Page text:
The Splendor Before the Dark: A Novel of the Emperor Nero
- By Margaret George
- 592 pp.
- Reviewed by Y.S. Fing
- January 15, 2019
This second installment of a two-volume “fictional biography” is remarkably compassionate toward the scandalous Roman.
A funny realization comes over the reader of Margaret George’s The Splendor Before the Dark in the first four or five of its 76 chapters: The author is sympathetic to Nero!
Now, scour your memory banks about Nero: He danced while Rome burned…killed his mother and first wife…persecuted Christians. He was a heedless tyrant.
Well, turn that impression upside-down.
George, who has written seven other “epic fictional biographies,” tells us herself, in the afterword, that the historians, upon whose narratives we base our perceptions of Nero, were all biased against him, and that it’s time for us to consider the man in a more reasonable light.
The Splendor Before the Dark is the second of a two-volume set on Nero, who died at 35. If you’ve never used your imagination to see the Caesars and the lives they lived (or if you’ve never watched PBS’ “I, Claudius”), George’s books vividly present the drama and glory of ancient Rome. You will see it.
It starts with the Great Fire, at a moment when Nero is actually outside the city. His first action in the book is to go back to Rome, to witness the fire, to assist. But the city is devastated, essentially destroyed after burning for over a week. Nero’s skin is reddened. His hair is singed. He stops people from continuing to set blazes. He can look back at his efforts with some pride.
Yet, here is where a pattern is established that repeats throughout the story. Nero likes what he’s done. But he hears gossip that nobody in his circles is satisfied with him. He hears rumors that he played music while the city burned. He even hears that he started the fire himself. But that is patently absurd because he was out of town.
How can people believe such ridiculous things? Well, maybe they know the story of his ascension to the throne, the matricide, the uxoricide. But, in Nero’s mind, he had no choice. If he hadn’t killed, he would have been killed. He was, as Curly Howard used to say, “a victim of circumstances.”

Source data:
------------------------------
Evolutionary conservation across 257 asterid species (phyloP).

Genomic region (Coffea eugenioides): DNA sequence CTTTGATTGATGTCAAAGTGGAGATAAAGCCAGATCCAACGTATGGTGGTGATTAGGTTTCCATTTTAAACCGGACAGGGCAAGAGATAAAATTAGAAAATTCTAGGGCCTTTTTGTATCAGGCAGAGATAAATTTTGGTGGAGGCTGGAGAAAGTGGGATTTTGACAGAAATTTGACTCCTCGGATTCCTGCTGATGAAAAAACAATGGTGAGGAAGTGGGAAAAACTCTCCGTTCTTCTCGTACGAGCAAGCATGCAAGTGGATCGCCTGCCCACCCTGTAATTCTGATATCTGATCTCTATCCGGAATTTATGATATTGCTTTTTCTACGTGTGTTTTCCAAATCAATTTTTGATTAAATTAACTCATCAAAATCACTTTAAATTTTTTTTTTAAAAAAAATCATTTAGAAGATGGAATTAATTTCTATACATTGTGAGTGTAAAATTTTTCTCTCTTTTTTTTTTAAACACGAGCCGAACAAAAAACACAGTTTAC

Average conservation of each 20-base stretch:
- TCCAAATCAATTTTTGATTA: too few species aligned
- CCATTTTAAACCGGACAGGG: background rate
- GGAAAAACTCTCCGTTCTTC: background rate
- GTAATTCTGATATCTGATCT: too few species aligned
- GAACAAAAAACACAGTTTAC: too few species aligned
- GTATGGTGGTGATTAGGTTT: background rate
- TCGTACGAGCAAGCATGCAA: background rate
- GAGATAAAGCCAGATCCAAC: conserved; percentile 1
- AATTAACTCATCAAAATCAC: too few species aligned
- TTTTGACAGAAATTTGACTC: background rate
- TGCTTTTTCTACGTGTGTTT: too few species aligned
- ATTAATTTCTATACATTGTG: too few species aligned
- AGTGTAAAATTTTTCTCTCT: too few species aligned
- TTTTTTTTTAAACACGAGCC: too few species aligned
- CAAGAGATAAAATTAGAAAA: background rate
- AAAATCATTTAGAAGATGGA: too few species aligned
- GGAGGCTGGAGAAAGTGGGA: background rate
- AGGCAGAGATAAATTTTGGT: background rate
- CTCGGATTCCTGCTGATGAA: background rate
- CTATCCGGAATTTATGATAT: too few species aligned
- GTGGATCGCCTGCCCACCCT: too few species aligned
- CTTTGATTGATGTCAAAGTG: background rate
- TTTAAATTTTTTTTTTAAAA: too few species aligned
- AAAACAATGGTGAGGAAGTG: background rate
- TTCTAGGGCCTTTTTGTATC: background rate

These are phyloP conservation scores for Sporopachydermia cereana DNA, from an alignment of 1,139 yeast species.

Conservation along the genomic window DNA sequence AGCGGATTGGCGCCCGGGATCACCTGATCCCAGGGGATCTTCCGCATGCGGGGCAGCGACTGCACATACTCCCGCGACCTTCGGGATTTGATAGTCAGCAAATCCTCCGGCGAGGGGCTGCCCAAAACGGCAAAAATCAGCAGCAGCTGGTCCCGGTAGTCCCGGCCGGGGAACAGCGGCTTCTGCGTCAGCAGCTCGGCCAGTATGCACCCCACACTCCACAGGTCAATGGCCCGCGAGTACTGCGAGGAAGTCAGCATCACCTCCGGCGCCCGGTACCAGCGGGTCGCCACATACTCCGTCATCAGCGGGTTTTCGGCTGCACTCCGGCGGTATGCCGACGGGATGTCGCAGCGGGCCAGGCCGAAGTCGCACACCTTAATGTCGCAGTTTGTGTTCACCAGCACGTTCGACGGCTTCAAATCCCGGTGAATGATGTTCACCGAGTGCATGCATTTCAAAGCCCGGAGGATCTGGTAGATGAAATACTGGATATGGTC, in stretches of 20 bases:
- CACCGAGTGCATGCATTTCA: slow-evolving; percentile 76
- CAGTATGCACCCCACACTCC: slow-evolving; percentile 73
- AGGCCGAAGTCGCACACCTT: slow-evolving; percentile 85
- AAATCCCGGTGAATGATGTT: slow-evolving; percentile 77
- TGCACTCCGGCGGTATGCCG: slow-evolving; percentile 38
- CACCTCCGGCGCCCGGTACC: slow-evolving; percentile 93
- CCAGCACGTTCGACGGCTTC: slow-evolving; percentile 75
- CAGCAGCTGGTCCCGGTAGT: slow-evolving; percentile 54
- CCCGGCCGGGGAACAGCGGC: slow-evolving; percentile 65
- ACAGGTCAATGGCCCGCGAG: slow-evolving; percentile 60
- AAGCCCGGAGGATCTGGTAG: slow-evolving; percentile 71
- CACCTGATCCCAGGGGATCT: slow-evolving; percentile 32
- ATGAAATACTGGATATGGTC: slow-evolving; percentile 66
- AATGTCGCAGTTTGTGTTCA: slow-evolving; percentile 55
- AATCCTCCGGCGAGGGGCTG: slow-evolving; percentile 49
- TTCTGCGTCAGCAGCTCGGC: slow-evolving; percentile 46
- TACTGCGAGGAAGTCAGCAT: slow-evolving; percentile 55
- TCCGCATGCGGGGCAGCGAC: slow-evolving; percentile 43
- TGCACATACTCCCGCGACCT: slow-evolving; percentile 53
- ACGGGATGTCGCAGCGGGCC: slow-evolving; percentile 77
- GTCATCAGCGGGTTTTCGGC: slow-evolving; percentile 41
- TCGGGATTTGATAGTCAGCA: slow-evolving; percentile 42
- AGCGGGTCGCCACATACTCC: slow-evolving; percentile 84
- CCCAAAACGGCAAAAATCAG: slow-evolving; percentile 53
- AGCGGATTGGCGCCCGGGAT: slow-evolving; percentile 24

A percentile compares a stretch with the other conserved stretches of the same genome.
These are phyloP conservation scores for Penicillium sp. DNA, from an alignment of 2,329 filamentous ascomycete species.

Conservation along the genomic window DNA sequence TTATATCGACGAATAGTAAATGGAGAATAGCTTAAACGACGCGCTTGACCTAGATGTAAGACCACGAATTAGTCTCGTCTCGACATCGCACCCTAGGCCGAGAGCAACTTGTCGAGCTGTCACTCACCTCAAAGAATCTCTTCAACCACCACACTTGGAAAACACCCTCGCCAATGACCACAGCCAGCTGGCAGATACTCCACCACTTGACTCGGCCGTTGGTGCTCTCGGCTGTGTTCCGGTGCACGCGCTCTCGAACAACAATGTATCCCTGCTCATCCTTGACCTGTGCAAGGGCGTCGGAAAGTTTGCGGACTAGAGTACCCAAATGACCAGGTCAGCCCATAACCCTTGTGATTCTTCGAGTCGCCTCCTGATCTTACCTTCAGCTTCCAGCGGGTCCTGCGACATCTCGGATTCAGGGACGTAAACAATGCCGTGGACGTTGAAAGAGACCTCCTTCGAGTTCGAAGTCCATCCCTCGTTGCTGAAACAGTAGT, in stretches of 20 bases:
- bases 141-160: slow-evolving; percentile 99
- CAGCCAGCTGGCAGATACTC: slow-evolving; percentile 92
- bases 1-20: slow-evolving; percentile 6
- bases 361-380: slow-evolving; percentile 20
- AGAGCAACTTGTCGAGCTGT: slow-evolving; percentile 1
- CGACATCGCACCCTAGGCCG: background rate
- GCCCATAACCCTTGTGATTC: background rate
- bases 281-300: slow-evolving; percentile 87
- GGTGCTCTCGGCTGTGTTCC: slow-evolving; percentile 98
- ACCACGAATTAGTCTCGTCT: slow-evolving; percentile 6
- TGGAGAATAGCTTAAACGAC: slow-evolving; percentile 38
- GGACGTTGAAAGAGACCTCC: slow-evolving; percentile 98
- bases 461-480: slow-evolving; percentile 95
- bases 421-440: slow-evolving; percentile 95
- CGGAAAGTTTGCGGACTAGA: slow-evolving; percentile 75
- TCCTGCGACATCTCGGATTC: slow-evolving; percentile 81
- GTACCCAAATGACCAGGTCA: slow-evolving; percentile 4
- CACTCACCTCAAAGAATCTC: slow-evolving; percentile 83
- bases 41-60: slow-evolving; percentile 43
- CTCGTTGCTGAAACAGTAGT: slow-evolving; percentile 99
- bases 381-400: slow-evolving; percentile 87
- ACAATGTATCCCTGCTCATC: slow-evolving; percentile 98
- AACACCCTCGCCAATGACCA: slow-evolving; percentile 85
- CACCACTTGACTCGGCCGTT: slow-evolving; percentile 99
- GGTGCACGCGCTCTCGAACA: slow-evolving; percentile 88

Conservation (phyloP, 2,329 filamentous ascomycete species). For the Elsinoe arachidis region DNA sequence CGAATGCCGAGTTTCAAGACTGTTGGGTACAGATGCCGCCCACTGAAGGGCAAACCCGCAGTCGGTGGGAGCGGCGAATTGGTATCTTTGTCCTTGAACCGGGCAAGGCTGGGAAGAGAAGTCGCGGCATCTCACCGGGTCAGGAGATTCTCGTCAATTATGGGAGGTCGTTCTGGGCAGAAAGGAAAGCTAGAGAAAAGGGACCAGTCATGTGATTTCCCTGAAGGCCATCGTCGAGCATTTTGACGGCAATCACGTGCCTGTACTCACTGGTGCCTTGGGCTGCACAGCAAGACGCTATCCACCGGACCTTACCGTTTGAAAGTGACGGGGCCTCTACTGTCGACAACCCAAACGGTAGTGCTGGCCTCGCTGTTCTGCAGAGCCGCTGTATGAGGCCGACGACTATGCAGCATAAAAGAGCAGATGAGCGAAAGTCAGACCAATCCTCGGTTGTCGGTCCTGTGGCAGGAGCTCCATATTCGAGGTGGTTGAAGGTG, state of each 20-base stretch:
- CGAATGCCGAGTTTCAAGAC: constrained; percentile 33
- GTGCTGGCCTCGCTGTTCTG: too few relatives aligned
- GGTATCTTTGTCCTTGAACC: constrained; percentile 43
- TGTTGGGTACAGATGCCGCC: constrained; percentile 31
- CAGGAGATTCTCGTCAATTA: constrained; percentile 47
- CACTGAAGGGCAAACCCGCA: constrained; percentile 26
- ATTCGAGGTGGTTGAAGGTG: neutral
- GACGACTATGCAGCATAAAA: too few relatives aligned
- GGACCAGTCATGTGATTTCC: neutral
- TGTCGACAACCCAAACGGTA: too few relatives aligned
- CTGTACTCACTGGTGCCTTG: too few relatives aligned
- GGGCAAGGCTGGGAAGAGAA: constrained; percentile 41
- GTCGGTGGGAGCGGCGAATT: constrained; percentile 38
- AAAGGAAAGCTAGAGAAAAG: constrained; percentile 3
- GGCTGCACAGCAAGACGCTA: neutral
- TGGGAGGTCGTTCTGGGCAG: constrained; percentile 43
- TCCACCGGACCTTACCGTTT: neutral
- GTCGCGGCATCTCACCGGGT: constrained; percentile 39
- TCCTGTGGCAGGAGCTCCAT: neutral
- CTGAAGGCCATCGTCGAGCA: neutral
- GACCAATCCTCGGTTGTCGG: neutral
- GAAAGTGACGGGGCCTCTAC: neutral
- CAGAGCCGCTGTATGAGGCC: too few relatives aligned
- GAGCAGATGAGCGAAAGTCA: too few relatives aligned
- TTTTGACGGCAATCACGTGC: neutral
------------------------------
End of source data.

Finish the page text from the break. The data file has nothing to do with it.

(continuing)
Nero, like Prince Charles of England, is conflicted about his role, his identity, but he sees himself foremost as an artist. And his attraction to art is partially his undoing, even as he tells himself that he can and must act as the ruthless emperor.
He’s not a military conqueror. He acts on stage, he performs for the public, even once behind his second wife’s death mask. He plays cithara and composes lyrics. He races chariots. He even leaves Rome for more than a year to participate in a variety of Greek games and competitions. He thinks of himself as a classicist.
But these interests, and his indecisive nature over ruling, plus his naivety, his feelings of innocence, of being badly used despite good intentions (and good results, if he says so himself), separate him from the elite families of old republican Rome.
Here is Nero’s response when Seneca is discovered in conspiracy against him:
“Was that what he thought of me? That I was a tyrannical madman? Why would he think that? But the only thing that mattered was that he did think it.”
After tiring of the rumors about his starting the Great Fire, Nero decides to blame the Christians, and rounds up hundreds, having them crucified and set upon by wild animals in gladiatorial games. Surely, he was focused on the performance (just as another contemporary would-be tyrant in another deflating empire).
Were all his heedless, self-oriented performances for Rome or for personal gain?
As emperor, Nero is allowed to have it both ways. In fact, he can have it a third way, as well, because once he has a dream that he is Apollo, the sun god, he acts as if everything he does is inherently divine. This doesn’t ingratiate him further with the Senate or the aristocracy, and it doesn’t help him win over the people.
Eventually, Nero’s nemesis arrives from an unexpected direction and source: the generals of the western empire, particularly Gaul. The vast complexity of the Roman empire can’t be taken for granted anymore. Such an empire can only be run intentionally. He’s just 35, so he tells himself that he can escape to Egypt to live in peace, and he attempts to get there. But, like Muammar Gaddafi, his flight rapidly deteriorates from a dream into an appointment with fate.
The author is meticulous in her mise en scene, the varying types of clothes, the jewelry, the layout of the cities (there are two maps of Rome in the preface), the way slaves and centurions stay nearby, the pointed dialogue in the emperor’s box at the Neronian Games. It’s an epic book with epic sweep and a great deal of historical research to support it.
George is masterful with narrative, but the reader is likely to recognize the various times the dialogue sounds like 20th-century Hollywood, with repetition that might judiciously have been edited out. The Nero novels are big, long books that are somehow also quick, easy beach reads. And, still, the reader feels virtuous for learning about history while examining the prurience of the Caesars.
And, most surprising, you may well wish that things had turned out better for Nero.
Y.S. Fing is a composition lecturer at a local university and a literary gadfly in the DC area. He belongs to the Washington Biographer’s Group and is a committee member of the Washington Writers Conference. Recently, he has been experimenting with short essay form in Fingism and Finglish.